While the world was focused elsewhere San Francisco transformed into a post-industrial city full of aggressive technology workers and professionals. Due to some remaining elements of rent control there are still some of the characteristic “activists” milling around but the relentless and unstoppable force of high property values will find solutions and will eventually demolish and buy out their remaining haunts until it is just the ruthless face of the post industrial economy that can afford to live in the city.

    The “activists” will end up packing their belongings and heading over to Oakland or somewhere else where the rents are affordable and they can pick up their protests there. Unfortunately for them San Francisco’s compact size, beauty, and absence of large scale government subsidized housing will drive them completely out of the city. The college students will likely pick up some of the protests but since they don’t really vote or build a substantial power base up the wealthy firms will soon control local government and then policy and reality will align.

    If you really want to look at long term opportunities I’d recommend property in Oakland. Oakland has a great location, it just needs to be terraformed via gentrification and rising property taxes until every activist and poor person is driven out, just like it is occurring today in San Francisco. Maybe this is a 20-30 year vision, but it will happen.

    Cross posted at LITGM

    Posted in Big Government, Economics & Finance, Tech, Transportation | 24 Comments »

    Why The Post Office Is Doomed

    Posted by Carl from Chicago on 20th January 2014 (All posts by )

    The United States Postal Service (USPS) is in bad financial shape. The service is currently losing money and is unable to pay some required payments to the government for employee retirement benefits. While the USPS has retained its first class mail monopoly, it sends only a small percentage the ecommerce packages that are the backbone of the physical internet economy.

    The real failure of the postal service, however, is encapsulated in the photo above. In our River North neighborhood, where the population density is high (local residents in high rise condominiums plus innumerable tourists) and the value of real estate is high, too, there is one institution that you can count on to not shovel their sidewalk or take care of their property. The US Postal Service.

    The employees of the USPS are unionized and likely no one has the job of shoveling the sidewalk, or it isn’t in their job description. Thus it isn’t shoveled, and you need to trudge through it which becomes treacherous as the snow melts and re-freezes. Since many of the people who actually might want to use the postal service in this area are elderly, the dangerous sidewalks are even harder to defend.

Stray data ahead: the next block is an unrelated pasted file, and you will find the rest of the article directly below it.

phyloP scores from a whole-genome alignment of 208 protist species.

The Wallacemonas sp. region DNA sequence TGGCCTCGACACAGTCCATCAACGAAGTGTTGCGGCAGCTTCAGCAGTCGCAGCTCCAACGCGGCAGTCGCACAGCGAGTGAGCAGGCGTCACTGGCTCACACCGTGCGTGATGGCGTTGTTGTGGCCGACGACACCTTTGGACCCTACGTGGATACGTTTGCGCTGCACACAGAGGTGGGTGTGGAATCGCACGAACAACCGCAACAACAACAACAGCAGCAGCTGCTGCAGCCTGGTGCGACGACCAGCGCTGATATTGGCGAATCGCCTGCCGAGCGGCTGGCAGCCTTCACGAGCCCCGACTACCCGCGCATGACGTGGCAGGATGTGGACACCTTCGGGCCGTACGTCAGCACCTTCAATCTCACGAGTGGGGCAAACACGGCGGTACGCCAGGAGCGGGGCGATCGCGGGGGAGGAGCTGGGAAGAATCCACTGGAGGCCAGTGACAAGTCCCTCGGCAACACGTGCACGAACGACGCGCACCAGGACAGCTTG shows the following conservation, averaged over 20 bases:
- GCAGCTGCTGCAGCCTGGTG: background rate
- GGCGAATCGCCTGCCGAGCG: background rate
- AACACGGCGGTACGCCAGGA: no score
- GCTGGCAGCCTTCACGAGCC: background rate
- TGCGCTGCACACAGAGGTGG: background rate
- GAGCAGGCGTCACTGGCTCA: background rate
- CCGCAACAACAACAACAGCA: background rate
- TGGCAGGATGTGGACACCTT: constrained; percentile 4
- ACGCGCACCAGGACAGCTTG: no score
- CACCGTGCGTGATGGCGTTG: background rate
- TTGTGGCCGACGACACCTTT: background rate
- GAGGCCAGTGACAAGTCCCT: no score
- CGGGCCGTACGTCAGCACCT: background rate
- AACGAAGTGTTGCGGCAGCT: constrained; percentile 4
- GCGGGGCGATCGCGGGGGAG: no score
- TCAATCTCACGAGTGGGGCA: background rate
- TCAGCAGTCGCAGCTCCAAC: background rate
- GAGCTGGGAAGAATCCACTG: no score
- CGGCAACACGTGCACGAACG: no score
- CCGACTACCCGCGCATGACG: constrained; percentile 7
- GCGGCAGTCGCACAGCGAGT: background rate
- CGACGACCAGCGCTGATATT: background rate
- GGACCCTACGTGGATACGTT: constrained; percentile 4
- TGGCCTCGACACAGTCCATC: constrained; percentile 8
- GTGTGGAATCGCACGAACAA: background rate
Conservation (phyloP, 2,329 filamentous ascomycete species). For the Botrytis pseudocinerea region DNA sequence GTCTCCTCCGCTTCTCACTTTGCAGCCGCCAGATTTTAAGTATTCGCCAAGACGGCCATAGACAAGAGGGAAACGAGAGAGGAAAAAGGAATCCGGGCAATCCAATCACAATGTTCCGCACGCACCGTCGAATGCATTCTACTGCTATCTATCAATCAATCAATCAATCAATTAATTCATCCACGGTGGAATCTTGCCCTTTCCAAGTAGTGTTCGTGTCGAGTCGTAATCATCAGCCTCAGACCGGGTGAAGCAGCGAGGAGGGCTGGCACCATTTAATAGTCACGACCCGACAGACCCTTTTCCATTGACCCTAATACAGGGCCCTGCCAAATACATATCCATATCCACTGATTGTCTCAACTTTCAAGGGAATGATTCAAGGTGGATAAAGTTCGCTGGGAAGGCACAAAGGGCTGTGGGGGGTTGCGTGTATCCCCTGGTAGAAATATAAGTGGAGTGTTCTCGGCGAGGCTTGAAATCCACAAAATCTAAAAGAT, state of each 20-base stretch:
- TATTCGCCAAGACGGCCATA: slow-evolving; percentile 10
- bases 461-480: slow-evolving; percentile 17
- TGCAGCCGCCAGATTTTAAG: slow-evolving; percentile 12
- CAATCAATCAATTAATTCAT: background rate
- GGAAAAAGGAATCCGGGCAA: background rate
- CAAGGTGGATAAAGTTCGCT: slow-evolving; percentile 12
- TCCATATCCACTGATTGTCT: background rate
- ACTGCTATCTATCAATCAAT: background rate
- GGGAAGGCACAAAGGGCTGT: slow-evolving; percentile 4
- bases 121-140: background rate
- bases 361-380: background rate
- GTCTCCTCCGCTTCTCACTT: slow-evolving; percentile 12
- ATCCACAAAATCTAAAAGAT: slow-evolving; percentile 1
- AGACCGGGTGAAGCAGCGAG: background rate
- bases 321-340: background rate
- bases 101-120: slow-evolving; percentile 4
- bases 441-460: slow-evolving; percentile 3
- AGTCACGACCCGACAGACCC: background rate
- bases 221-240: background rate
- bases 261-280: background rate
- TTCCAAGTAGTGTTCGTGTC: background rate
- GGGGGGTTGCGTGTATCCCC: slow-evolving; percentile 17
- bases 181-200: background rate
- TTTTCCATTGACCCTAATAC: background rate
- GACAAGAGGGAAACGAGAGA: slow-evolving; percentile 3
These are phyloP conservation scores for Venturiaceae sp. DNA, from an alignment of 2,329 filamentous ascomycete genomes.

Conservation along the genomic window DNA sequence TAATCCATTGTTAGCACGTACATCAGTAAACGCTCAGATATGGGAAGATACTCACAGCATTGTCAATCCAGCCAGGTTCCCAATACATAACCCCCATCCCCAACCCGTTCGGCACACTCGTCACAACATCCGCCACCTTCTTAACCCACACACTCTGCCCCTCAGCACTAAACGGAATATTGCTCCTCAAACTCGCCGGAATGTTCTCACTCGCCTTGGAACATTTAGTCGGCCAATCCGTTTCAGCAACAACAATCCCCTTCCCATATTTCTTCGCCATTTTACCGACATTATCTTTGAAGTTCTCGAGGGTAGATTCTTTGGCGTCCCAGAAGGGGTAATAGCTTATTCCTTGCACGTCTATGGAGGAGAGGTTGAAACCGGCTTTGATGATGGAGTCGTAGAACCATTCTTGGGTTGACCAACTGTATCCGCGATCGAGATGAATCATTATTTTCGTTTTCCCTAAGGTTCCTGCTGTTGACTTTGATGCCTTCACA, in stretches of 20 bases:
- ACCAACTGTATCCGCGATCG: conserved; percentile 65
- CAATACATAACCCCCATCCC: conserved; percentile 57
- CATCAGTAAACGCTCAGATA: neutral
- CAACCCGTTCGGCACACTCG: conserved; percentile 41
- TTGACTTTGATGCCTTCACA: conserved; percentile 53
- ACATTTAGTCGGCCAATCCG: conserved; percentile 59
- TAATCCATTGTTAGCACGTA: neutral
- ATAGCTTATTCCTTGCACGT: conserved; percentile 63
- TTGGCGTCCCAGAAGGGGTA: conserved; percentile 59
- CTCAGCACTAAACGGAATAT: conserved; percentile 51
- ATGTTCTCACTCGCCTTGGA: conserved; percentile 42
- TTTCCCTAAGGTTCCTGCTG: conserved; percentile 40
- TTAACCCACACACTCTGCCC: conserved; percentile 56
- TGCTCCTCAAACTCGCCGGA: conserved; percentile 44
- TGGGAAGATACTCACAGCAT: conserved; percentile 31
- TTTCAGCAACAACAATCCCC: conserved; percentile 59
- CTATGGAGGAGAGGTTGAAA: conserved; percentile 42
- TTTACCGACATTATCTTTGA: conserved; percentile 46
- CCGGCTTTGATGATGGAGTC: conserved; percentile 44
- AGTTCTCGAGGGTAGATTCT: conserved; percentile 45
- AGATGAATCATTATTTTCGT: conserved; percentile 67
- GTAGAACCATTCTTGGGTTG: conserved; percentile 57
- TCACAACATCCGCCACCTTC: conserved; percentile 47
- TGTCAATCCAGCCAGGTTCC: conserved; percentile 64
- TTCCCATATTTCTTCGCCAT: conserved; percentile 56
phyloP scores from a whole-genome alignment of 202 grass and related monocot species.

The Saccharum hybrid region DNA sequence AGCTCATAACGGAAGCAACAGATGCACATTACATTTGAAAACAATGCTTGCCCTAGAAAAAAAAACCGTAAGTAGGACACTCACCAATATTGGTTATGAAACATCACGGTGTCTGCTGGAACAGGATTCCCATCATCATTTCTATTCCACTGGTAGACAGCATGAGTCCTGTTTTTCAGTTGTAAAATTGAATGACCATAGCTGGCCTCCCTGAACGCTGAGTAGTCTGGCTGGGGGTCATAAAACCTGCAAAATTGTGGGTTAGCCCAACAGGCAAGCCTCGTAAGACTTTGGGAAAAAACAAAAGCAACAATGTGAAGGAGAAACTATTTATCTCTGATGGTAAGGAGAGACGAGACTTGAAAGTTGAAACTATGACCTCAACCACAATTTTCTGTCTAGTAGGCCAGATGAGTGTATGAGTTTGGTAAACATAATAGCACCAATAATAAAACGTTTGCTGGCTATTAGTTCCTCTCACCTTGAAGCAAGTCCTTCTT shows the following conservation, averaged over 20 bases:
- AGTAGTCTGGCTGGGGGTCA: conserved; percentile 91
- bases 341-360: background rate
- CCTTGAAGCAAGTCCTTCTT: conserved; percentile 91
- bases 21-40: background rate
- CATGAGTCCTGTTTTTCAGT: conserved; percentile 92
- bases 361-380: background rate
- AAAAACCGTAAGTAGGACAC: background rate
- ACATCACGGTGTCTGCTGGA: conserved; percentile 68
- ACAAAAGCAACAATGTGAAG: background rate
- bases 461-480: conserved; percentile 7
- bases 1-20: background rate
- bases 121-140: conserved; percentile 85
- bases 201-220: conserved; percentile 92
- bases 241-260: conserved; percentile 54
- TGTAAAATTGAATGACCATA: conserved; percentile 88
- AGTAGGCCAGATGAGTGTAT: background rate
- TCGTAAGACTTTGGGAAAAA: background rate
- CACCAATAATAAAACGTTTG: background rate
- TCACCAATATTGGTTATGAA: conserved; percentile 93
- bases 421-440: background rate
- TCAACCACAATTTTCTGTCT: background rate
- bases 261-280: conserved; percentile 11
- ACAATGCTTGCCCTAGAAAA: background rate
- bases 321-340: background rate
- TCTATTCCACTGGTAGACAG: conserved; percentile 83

They also used to have two mailboxes in the “drive up” section where you can pull your car up to the curb in front of the River North post office. Recently when I attempted to mail Christmas cards (we don’t like to leave them with the mailman in our condominium building because we’ve heard horror stories) at the post office, I couldn’t stuff them into the mailbox, because they reduced capacity down to a single mailbox. There were a few other potential customers milling around fuming as well, since the outdoor mailbox had apparently been jammed beyond capacity for some time.
    Read the rest of this entry »

    Posted in Big Government, Business, Chicagoania, Economics & Finance | 25 Comments »

    Divvy Bikes and Logistics

    Posted by Carl from Chicago on 26th December 2013 (All posts by )

    Divvy bikes came to Chicago this year towards the end of the summer and they seem to be a big hit. We see people riding Divvy bikes all the time and they have a distinctive “flash” light on the front (like a strobe) that is visible from far away, even from our condominium high up over River North.

    I often walk near the train station and I noticed the Divvy van loading up bikes when the obvious hit me; Divvy bikes came from all over the city and ended up near the train station. These vans were redistributing the bikes back to other stations so that the next days’ rush hour could repeat the process.

    The stations seem to have a solar powered panel; they should connect each of the bikes to a sensor and then broadcast to a central station so that they can map out bike usage in regular intervals and use this information to improve their bike distribution algorithm. I assume that they can also make some stations larger than others; this way you could collect many bikes downtown and then redistribute them to stations that they came from (presumably on the north side) during the day. Here is an article I found about the Divvy “Rebalancers“.

    Perhaps some day they could alter pricing in some sort of “congestion” model to charge people more who drop bikes off at popular stations and charge people less to ride those same bikes in the opposite direction to less popular stations. This could supplement the “rebalancers” with market forces. Grist for an MBA case study perhaps?
    Read the rest of this entry »

    Posted in Chicagoania, Economics & Finance | 4 Comments »

    Happy Holidays

    Posted by Carl from Chicago on 26th December 2013 (All posts by )